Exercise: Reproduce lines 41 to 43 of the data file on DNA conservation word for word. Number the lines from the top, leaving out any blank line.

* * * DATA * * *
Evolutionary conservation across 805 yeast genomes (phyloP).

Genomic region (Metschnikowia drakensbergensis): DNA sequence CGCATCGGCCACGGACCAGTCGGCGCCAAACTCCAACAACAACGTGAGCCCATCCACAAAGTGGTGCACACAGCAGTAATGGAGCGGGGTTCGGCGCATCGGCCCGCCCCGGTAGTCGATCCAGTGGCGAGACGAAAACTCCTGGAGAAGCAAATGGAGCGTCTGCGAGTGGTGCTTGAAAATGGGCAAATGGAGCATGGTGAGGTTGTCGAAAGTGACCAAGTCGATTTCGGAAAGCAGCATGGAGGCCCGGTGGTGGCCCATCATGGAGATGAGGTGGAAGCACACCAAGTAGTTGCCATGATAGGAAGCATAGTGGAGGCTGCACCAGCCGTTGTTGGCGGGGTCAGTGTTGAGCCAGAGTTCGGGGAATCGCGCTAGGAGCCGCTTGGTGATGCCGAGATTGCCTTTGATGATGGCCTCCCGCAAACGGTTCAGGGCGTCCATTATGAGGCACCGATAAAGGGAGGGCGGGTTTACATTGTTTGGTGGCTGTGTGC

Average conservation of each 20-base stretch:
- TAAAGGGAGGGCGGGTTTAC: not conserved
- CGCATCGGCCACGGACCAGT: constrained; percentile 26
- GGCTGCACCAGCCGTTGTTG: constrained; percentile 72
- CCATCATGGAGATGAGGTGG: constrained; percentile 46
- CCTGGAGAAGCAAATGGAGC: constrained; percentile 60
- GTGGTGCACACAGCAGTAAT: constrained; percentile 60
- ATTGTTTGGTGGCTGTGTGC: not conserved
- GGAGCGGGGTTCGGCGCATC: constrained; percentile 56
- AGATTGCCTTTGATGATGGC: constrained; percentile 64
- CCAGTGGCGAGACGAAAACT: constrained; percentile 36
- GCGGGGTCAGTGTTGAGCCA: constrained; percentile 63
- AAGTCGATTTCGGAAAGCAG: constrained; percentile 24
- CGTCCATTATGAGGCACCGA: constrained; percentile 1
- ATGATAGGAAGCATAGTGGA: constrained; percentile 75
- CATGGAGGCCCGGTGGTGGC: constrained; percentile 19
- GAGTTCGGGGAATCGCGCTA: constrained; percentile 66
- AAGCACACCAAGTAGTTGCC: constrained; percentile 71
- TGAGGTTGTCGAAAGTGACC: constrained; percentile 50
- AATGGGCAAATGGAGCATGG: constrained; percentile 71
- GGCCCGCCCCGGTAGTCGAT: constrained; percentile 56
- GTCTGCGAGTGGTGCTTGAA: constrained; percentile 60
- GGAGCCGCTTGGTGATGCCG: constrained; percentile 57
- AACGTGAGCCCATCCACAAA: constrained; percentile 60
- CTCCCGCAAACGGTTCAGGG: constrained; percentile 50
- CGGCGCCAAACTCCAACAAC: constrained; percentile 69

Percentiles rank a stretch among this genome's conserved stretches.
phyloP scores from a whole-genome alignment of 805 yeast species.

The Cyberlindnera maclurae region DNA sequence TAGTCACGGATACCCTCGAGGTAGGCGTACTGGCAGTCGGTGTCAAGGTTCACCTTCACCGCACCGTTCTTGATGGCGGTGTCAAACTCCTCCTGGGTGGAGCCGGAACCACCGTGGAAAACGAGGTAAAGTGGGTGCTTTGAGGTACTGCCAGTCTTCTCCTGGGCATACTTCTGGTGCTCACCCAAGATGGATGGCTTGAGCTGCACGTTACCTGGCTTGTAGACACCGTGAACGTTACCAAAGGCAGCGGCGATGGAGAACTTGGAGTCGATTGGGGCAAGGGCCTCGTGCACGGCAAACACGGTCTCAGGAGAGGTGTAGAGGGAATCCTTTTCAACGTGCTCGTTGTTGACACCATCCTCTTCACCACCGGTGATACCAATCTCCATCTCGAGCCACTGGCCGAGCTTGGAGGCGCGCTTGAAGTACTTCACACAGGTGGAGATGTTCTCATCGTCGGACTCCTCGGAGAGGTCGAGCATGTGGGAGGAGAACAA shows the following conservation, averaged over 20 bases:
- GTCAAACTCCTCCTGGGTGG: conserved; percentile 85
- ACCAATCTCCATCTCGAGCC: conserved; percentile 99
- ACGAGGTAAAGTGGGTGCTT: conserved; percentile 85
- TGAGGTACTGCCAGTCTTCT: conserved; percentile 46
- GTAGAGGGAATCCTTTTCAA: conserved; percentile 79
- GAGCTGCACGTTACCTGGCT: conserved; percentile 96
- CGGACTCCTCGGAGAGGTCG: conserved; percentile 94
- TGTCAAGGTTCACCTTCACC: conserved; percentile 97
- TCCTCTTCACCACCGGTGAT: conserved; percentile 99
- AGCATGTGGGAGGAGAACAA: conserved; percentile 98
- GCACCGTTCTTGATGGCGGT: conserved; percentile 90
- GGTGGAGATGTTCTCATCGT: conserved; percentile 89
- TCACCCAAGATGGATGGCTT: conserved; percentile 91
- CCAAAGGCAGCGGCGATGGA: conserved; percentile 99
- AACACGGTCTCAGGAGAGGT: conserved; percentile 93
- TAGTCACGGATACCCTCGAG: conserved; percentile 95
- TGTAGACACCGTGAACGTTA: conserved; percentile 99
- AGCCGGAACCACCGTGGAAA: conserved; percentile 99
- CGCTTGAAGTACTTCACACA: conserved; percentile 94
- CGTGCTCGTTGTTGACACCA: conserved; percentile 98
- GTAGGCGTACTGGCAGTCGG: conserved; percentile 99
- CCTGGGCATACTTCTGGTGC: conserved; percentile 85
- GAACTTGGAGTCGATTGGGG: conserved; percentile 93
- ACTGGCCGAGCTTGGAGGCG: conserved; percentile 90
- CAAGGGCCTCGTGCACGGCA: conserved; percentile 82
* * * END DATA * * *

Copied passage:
- AGCATGTGGGAGGAGAACAA: conserved; percentile 98
- GCACCGTTCTTGATGGCGGT: conserved; percentile 90
- GGTGGAGATGTTCTCATCGT: conserved; percentile 89